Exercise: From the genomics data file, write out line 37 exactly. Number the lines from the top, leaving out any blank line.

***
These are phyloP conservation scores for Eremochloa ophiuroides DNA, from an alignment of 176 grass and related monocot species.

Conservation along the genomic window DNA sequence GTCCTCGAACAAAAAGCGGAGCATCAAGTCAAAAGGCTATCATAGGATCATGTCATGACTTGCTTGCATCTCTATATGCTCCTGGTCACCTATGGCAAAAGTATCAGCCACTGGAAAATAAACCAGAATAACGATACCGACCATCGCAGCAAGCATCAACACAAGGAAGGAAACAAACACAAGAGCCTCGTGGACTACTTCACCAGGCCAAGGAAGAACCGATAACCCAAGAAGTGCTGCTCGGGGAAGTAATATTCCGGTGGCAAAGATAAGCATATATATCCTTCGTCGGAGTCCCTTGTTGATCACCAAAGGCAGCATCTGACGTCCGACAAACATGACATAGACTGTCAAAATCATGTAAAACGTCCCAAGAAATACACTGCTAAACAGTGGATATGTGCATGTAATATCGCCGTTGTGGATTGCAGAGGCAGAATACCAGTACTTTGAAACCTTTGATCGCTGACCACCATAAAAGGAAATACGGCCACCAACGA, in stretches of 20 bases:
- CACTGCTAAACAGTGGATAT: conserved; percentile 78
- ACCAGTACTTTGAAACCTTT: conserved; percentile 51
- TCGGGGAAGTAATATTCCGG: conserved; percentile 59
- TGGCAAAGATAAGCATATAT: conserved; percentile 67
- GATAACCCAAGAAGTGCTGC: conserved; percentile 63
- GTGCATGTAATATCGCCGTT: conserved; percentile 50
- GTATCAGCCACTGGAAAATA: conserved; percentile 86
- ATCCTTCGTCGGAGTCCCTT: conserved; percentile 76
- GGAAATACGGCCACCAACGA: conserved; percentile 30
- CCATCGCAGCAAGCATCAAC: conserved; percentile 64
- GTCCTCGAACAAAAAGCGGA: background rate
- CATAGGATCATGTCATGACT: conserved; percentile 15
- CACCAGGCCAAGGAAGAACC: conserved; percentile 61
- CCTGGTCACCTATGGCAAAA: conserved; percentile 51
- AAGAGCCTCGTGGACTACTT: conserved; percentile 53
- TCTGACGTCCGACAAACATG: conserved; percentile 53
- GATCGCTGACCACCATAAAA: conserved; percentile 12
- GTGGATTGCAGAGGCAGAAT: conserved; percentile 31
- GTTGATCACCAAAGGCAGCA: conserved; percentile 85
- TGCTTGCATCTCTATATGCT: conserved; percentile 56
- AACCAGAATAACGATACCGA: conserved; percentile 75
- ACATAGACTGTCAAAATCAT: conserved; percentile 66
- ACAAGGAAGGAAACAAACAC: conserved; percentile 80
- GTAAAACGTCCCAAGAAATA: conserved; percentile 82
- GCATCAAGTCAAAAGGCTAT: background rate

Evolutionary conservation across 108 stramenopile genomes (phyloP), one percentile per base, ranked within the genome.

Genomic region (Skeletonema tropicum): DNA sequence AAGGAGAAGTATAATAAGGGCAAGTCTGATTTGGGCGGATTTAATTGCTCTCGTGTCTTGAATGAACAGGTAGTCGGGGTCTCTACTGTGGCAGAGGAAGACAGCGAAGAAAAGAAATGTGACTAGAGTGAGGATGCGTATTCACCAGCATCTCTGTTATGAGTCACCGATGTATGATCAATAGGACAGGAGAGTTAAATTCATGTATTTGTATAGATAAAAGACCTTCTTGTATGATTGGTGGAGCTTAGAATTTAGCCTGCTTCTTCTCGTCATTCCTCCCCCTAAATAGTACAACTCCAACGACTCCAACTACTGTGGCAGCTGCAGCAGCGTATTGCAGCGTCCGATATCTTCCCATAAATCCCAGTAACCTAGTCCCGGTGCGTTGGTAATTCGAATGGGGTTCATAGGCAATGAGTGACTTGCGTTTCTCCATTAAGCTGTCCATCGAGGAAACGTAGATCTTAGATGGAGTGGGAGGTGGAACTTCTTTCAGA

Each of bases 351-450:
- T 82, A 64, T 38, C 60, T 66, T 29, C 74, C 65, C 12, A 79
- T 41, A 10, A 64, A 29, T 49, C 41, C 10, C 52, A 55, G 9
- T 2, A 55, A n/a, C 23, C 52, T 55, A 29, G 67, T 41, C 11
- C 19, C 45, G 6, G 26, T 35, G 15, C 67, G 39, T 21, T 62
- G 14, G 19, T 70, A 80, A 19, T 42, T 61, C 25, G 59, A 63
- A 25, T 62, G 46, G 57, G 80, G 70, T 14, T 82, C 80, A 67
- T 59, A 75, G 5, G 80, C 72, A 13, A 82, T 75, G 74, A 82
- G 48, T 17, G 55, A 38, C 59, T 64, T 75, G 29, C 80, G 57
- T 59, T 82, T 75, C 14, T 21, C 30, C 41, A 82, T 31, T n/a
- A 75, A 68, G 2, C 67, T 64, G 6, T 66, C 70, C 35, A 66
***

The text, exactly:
- T 59, A 75, G 5, G 80, C 72, A 13, A 82, T 75, G 74, A 82